We can’t always control other people’s use of “reply all,” but we can control ourselves (and hopefully be a good influence). Make sure you aren’t using “reply all” in these three situations:
- In response to mass communication – If you see that the email is a generic message being sent to your whole company, a group of conference attendees, etc., there’s no reason for you to include everyone on your response. It’s great that you’re RSVPing to the company picnic, but the whole building doesn’t need to know.
- To point out someone’s mistake – Even if it’s something simple like a missing attachment, please let people maintain their dignity. Send your comment only to the sender – he or she will be appreciative and possibly return the favor some day.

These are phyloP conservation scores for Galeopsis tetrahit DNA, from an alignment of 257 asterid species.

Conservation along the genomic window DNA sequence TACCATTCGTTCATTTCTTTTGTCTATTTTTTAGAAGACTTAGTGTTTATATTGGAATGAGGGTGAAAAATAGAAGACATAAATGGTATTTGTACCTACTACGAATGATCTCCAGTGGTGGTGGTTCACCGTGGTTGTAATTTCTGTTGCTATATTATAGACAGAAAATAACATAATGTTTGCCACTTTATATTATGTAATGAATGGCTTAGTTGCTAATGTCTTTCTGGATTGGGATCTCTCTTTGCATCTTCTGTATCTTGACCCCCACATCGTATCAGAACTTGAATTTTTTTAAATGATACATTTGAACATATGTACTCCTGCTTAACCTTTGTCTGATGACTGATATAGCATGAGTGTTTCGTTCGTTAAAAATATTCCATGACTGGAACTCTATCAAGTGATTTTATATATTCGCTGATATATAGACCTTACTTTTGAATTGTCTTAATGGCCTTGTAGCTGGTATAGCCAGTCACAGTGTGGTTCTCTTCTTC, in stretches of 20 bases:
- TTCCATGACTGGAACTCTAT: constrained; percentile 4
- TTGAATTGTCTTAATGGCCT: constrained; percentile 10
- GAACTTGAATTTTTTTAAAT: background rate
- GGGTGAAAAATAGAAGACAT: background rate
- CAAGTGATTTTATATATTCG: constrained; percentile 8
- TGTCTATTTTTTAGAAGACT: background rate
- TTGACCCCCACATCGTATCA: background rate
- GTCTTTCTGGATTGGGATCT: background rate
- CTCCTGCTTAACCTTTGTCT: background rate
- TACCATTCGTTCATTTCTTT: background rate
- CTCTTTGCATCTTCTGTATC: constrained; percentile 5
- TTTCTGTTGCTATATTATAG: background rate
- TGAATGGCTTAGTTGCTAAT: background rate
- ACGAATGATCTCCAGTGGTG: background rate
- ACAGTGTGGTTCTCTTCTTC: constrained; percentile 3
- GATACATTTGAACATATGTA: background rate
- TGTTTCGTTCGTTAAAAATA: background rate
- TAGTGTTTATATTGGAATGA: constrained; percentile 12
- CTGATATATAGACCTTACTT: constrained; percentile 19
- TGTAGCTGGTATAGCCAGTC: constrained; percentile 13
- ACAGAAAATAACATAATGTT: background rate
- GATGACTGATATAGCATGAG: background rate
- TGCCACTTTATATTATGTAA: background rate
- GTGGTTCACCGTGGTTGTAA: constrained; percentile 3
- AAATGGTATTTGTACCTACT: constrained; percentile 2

- To send a personal message to one person – One of the most common personal messages is the “thank you” email. If you feel compelled to thank the sender, that’s fine. The whole group, however, doesn’t need the message in their inbox. (Leaders who are using the email to show recognition to a team member are an exception here.)
Every email is an opportunity to be better, and we can all stand to be more conscious of using the “reply all” button – conscious being the key word. Before robotically clicking it, take two seconds to ask yourself if “reply all” is really appropriate. Your coworkers will thank you.